One’s constitutional right to silence is not an all or nothing proposition. I regularly advise individuals who have been arrested or detained to provide the police with some information, that is, biographical information (name, address, date of birth, etc.), but advise them to give no further information than this. And the right to silence does not preclude an accused from giving a statement to police if he wishes, and later deciding not to give evidence at trial.
And while I am a fan of the English philosopher Jeremy Bentham, I disagree with him that “innocence never takes advantage of
[the right to remain silent]; innocence claims the right of speaking as guilt invokes the privilege of silence.”
There is a time for the accused to tell his version of events. That time, in my opinion, is often not the time of the police interview. Though I recognize that there will be rare occasions when there are compelling case-specific reasons for not exercising the right to silence after providing the police with what is known as “tombstone data”.
Prior Inconsistent Statements
The Crown has the opportunity to attempt to impeach the individual’s credibility by showing inconsistency between the evidence the individual gave at trial and the information he/she provided in a statement to police (assuming the statement is admissible). Even if innocent, I am not sure why one would run that risk.
In R. v. Carlos, 2016 ONCA 920 the Court of Appeal for Ontario saw no merit in the Appellant’s contention that that the Crown had breached the appellant’s right to silence by asking him questions as to why, during his police statement, he did not tell the police officer certain things that he said at trial. The Crown’s questions, the Court held, were proper cross-examination on the inconsistencies between what the appellant said in the statement and what he said at trial, and did not undermine the appellant’s right to silence.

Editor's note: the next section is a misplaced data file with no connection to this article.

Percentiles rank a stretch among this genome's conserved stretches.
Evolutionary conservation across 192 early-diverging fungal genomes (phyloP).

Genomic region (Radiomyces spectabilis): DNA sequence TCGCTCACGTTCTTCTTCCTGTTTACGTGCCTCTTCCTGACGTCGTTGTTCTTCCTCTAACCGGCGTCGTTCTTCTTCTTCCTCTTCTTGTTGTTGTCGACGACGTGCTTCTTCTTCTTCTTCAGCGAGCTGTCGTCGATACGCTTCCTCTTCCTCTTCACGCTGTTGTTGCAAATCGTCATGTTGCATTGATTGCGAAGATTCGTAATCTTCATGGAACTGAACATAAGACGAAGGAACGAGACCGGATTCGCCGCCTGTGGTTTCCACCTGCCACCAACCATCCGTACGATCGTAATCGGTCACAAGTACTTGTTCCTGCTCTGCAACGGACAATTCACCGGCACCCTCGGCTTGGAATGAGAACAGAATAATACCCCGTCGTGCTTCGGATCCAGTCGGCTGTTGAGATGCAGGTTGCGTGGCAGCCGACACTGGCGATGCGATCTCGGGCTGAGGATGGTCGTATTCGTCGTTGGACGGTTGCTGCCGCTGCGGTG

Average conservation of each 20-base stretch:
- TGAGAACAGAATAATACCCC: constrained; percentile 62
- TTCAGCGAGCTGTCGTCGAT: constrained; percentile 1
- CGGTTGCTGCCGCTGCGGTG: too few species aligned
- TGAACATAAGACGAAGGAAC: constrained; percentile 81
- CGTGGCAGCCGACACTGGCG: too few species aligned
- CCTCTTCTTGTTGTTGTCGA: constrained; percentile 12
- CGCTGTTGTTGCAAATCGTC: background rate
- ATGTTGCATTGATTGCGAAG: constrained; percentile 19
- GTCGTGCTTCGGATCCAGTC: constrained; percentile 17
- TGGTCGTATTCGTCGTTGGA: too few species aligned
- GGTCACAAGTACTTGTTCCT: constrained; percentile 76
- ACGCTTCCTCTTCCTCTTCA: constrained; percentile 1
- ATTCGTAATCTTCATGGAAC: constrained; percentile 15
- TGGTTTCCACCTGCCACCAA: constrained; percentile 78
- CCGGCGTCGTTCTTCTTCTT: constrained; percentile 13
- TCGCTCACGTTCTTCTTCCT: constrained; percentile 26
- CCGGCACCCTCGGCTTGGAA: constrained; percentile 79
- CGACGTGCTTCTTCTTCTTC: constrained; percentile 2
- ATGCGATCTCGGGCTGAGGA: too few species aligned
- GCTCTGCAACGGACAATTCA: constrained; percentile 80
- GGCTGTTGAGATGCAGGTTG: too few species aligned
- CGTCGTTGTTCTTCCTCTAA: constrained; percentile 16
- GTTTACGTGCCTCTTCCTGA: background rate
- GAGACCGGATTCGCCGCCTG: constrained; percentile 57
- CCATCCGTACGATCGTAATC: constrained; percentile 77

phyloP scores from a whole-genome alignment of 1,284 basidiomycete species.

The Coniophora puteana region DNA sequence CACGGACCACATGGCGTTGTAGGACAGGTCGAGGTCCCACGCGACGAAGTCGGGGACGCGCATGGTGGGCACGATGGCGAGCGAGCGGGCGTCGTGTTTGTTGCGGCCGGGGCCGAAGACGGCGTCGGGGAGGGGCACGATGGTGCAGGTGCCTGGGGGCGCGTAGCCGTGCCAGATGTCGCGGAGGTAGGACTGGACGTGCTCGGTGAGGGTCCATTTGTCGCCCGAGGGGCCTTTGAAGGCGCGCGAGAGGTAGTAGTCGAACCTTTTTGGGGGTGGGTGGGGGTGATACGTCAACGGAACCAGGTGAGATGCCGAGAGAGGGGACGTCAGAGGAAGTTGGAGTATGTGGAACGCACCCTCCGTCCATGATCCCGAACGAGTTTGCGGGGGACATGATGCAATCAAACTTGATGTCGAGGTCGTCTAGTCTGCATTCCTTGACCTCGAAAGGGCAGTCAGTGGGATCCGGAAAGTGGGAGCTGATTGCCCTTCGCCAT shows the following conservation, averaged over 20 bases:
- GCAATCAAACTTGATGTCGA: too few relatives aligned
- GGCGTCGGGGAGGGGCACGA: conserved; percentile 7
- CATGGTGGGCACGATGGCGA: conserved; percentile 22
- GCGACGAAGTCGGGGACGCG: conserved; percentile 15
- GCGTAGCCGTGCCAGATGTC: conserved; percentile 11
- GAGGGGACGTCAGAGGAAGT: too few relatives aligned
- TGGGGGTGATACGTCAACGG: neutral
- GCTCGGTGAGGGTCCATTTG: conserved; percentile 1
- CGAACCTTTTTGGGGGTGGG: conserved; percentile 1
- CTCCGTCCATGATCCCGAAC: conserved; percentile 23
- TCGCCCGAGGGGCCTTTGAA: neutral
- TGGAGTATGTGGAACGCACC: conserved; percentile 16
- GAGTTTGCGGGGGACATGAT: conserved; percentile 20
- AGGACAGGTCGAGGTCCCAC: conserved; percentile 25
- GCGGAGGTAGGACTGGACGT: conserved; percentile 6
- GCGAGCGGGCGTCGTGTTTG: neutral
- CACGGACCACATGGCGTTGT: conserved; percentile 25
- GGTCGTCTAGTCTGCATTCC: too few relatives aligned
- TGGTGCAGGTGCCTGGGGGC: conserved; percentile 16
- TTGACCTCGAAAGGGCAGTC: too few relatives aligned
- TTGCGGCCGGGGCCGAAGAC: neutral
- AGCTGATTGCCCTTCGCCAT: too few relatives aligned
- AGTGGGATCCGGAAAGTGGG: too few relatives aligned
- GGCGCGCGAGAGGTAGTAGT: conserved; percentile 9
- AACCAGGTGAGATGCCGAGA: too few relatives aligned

Past Consistent Statements
While prior inconsistent statements may be used against witness, a witness is not entitled to give evidence of statements on other occasions by the witness in confirmation of her testimony. This is the rule against the admission of past consistent statements. As a result there will often be little benefit to giving a police statement, though plenty of risk.
Where the accused makes a denial in his statement to police but does not testify at his trial
A denial rendered by an accused during the course of giving a statement made to police, and then tendered in evidence at trial, must be considered by the court as it would consider all other evidence: the court must assess it for credibility and reliability based on a review of circumstances under which the statement was made. Axiomatically discounting such a statement simply because an accused might have chosen not to testify at trial would strip the accused of the right to silence, a right that runs throughout a criminal trial of the presumptively innocent.
See R. v. Pettipas, 2016 NSPC 62 (CanLII) at para 29.